Do not know. We are not allowed to burn wood in our area.
You might want to hop over to this thread
and try to get wood ash info. The one link looked promising- wood ash as soil amendment.
Really, Pirate? That is extremely dilute. I've spilled wood ash or a slurry thereof on live grass and seen no ill effects short term.
Two fine qualities in many cases!
We in the rainy East Coast have acid soil and the salts and alkali in wood ash are diluted faster than some other areas. Since I only have an inefficient fireplace and not much ash I have not researched for any limits on what to add. But out of curiousity about it 'burning' with salts, I made a strong slurry of ash last year , slopped it here and there, and didn't see any immediate problems. My weedy lawn grew right through it.
I chop my scraps, usually with a paring knife, and then I freeze them for about 24 hours. Then they really break down faster.
Sharon, I've never heard of freeze kitchen scraps prior to adding them to the compost pile. What does freezing do that makes the decomposition of the material faster? That seems counterintuitive to me.
It breaks down the cells so the worms can digest them easier, I think. Docpipe, are you any where around? Mraider, where are you. These two know everything or at least I think they do. Sharon. I will search old posts on composting and vericomposting.
Freezing a piece of fruit or a veggie causes ice crystals to poke through its cell membranes. When it thaws, it turns to mush.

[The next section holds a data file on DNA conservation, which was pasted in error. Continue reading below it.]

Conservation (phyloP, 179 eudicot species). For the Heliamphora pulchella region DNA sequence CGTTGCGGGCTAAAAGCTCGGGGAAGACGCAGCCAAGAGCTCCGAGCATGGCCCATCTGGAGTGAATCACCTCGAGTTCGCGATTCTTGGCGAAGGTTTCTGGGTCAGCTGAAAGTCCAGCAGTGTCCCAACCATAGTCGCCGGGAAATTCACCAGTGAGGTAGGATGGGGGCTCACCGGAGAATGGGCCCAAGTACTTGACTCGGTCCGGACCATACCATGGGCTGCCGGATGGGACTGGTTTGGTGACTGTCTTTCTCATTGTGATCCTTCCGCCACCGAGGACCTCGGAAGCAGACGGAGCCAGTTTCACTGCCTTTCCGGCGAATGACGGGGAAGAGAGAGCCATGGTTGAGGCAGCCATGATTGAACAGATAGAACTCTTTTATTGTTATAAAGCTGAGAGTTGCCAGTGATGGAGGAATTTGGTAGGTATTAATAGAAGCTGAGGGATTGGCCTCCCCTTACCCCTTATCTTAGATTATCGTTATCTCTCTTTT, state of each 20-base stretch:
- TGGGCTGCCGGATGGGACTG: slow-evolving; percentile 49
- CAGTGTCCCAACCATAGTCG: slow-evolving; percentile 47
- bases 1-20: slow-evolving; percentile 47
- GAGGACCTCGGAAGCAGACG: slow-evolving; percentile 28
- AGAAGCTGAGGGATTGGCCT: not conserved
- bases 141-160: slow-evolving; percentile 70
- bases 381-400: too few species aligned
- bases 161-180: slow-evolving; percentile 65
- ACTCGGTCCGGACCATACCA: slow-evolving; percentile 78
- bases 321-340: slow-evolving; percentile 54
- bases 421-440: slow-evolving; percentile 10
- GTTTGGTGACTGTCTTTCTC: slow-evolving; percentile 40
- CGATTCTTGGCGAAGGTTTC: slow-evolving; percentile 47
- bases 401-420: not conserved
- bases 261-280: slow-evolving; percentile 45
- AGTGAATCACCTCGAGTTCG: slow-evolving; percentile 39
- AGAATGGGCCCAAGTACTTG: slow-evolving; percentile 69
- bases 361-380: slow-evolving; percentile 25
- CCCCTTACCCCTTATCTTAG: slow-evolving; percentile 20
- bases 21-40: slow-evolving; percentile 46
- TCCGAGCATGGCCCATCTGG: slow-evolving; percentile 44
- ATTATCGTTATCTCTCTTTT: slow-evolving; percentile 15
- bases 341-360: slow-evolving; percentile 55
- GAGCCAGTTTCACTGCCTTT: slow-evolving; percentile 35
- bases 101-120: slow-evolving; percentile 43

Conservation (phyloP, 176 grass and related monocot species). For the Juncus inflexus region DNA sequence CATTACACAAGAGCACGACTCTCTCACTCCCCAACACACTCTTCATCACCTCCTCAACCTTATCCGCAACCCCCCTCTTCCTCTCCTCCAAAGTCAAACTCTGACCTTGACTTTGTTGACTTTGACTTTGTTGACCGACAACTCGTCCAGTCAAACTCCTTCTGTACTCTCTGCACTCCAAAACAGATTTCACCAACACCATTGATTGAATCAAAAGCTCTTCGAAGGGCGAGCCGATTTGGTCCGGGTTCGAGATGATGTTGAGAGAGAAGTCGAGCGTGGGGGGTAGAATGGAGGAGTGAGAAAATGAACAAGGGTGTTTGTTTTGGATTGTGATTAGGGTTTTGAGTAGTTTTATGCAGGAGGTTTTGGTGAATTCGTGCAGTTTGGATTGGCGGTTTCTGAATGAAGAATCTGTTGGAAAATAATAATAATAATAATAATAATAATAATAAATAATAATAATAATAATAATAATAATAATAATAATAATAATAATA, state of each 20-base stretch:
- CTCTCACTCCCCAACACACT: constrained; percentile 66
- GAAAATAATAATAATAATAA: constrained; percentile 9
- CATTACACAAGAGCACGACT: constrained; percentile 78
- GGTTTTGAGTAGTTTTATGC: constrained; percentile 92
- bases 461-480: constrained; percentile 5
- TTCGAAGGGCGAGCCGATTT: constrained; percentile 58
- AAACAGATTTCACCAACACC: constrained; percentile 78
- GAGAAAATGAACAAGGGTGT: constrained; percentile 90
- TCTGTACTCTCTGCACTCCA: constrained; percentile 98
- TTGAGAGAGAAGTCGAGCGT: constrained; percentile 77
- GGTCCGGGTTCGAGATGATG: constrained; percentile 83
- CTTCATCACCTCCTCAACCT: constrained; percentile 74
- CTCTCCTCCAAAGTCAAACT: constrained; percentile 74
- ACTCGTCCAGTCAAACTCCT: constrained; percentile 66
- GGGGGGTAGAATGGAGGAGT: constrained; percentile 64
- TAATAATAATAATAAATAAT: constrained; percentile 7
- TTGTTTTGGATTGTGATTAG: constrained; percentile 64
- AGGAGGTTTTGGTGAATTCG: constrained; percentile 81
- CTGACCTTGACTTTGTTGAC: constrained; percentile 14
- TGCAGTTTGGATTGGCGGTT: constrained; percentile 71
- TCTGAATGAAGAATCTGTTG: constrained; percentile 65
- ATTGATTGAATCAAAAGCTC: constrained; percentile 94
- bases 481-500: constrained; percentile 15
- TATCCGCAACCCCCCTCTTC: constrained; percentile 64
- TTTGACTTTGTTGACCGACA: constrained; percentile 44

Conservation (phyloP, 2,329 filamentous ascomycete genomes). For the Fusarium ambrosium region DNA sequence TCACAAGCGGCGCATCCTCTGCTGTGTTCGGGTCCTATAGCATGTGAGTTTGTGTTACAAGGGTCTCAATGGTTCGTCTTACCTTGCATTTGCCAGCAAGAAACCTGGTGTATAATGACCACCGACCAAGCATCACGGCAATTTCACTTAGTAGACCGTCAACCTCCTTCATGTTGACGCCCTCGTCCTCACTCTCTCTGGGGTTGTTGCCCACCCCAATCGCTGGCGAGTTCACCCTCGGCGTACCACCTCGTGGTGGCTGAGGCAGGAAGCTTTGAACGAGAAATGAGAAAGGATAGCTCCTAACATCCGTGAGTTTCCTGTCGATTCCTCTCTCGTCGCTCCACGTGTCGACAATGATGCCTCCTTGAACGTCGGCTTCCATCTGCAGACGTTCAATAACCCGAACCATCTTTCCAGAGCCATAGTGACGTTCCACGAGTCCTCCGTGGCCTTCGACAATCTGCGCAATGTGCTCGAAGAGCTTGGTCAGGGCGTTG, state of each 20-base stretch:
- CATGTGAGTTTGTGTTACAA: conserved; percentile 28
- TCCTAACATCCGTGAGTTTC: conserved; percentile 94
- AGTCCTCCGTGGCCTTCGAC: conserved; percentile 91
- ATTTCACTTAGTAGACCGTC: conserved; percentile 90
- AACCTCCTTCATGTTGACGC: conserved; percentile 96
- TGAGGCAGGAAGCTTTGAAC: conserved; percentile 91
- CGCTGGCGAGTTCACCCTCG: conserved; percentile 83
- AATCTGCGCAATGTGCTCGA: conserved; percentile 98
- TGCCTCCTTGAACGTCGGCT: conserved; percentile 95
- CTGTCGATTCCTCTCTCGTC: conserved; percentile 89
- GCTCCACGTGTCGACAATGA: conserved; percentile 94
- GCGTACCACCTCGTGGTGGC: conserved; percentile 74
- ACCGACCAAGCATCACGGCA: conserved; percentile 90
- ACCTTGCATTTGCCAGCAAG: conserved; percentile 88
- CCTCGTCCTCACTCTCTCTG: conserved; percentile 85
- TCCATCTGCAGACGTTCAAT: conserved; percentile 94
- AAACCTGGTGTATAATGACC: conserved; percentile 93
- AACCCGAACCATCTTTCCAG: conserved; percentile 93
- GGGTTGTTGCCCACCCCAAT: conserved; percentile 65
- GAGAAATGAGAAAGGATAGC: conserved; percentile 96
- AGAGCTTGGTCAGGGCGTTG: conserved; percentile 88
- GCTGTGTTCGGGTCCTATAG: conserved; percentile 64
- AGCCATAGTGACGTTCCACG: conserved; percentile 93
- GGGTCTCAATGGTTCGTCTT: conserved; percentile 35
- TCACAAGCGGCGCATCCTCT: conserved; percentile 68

Thanks for the explanation. I never would have guessed that!
So is breaking through cell membrane and break down of the cells the same thing?? LOL... Thank you PuddlePirate.
I deep soaked some bulbs I had dug yesterday and took them out of the thrive and fish emulsion water today. I found worms in the roots. I put them on top of a container of potting mix that I had planted some very very small plants with roots. I placed about three, feeling very bad that I had drowned the worms. When I found the next worm I went to place it on top of the soil and the rest were gone. I watched and this little water soaked worm laid there for a moment and then started moving and slowly disappeared into the soil. Made my day.
Why do I love worms so much????
Have a great day tomorrow. We are getting rain. I will be in the garage with the garage door closed cleaning more bulbs. Sharon.
However, experienced composters who insulate their piles can compost through cold weather. I'm not that motivated so I'm okay with my pile warming up in the spring. Last fall it got up to 135 degrees then cooled off. I can't wait to give it a good stir this spring and see what happens!
Tammy, sarah wrote the above quote, and I'm pretty much in agreement with her about motivation--or my lack of it ;-) -- during the New England winter! However, this last fall I read Angela's (Bookerc1) great article on Winter Composting, and she inspired me to put a dark-colored tarp over my compost pile and then pile on top the several black plastic bags of leaves I'd collected from Fall clean-up. Just this simple effort seems to have kept my pile from freezing up completely, like it used to. Not that I'm out there tossing, but I do know that maybe some microbial activity will start up again, more quickly.
Her article is really helpful; if you want to see the part about insulating the pile, read about half-way down, and look next to the photo of the compost-thermometer. There's also some great info about using straw bales to insulate.
thanks for the info I seem to have an endless supply of leaves so I will get some tarp and try that , that was a helpful article and so was the one on wood ash.
Yup, save those leaves! They are brown gold. I have an endless supply too, which doesn't keep me from collecting more from my neighbors!
I just read Bookerc1's article and it seems like not too much more effort.